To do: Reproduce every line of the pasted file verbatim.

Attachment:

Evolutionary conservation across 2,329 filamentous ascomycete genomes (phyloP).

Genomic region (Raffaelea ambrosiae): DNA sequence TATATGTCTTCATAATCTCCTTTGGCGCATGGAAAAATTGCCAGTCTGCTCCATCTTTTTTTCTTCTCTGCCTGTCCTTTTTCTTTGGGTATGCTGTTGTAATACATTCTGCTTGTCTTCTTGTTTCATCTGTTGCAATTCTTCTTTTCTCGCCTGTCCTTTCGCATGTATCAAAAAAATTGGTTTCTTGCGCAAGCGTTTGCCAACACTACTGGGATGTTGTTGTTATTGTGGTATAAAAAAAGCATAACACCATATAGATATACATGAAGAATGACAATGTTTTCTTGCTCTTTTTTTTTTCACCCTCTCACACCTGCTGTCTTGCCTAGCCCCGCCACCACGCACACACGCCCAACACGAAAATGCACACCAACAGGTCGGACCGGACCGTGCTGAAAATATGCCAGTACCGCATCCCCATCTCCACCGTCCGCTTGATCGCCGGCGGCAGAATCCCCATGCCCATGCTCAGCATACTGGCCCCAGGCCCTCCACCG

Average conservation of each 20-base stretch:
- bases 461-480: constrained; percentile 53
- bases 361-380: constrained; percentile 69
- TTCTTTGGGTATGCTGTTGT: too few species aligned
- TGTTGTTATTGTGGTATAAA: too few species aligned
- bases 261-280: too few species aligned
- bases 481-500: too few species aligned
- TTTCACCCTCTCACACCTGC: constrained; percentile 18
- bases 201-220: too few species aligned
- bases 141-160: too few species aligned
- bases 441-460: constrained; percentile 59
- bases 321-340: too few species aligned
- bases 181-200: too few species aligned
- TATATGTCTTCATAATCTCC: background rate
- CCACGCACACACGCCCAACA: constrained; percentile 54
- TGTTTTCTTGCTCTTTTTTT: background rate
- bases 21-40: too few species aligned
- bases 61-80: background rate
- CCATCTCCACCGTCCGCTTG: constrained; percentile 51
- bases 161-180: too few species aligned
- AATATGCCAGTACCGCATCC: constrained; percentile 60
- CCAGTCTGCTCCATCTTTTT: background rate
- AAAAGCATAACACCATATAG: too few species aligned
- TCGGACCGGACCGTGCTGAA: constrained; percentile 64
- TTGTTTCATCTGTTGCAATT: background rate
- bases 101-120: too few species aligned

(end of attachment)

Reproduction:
Evolutionary conservation across 2,329 filamentous ascomycete genomes (phyloP).

Genomic region (Raffaelea ambrosiae): DNA sequence TATATGTCTTCATAATCTCCTTTGGCGCATGGAAAAATTGCCAGTCTGCTCCATCTTTTTTTCTTCTCTGCCTGTCCTTTTTCTTTGGGTATGCTGTTGTAATACATTCTGCTTGTCTTCTTGTTTCATCTGTTGCAATTCTTCTTTTCTCGCCTGTCCTTTCGCATGTATCAAAAAAATTGGTTTCTTGCGCAAGCGTTTGCCAACACTACTGGGATGTTGTTGTTATTGTGGTATAAAAAAAGCATAACACCATATAGATATACATGAAGAATGACAATGTTTTCTTGCTCTTTTTTTTTTCACCCTCTCACACCTGCTGTCTTGCCTAGCCCCGCCACCACGCACACACGCCCAACACGAAAATGCACACCAACAGGTCGGACCGGACCGTGCTGAAAATATGCCAGTACCGCATCCCCATCTCCACCGTCCGCTTGATCGCCGGCGGCAGAATCCCCATGCCCATGCTCAGCATACTGGCCCCAGGCCCTCCACCG

Average conservation of each 20-base stretch:
- bases 461-480: constrained; percentile 53
- bases 361-380: constrained; percentile 69
- TTCTTTGGGTATGCTGTTGT: too few species aligned
- TGTTGTTATTGTGGTATAAA: too few species aligned
- bases 261-280: too few species aligned
- bases 481-500: too few species aligned
- TTTCACCCTCTCACACCTGC: constrained; percentile 18
- bases 201-220: too few species aligned
- bases 141-160: too few species aligned
- bases 441-460: constrained; percentile 59
- bases 321-340: too few species aligned
- bases 181-200: too few species aligned
- TATATGTCTTCATAATCTCC: background rate
- CCACGCACACACGCCCAACA: constrained; percentile 54
- TGTTTTCTTGCTCTTTTTTT: background rate
- bases 21-40: too few species aligned
- bases 61-80: background rate
- CCATCTCCACCGTCCGCTTG: constrained; percentile 51
- bases 161-180: too few species aligned
- AATATGCCAGTACCGCATCC: constrained; percentile 60
- CCAGTCTGCTCCATCTTTTT: background rate
- AAAAGCATAACACCATATAG: too few species aligned
- TCGGACCGGACCGTGCTGAA: constrained; percentile 64
- TTGTTTCATCTGTTGCAATT: background rate
- bases 101-120: too few species aligned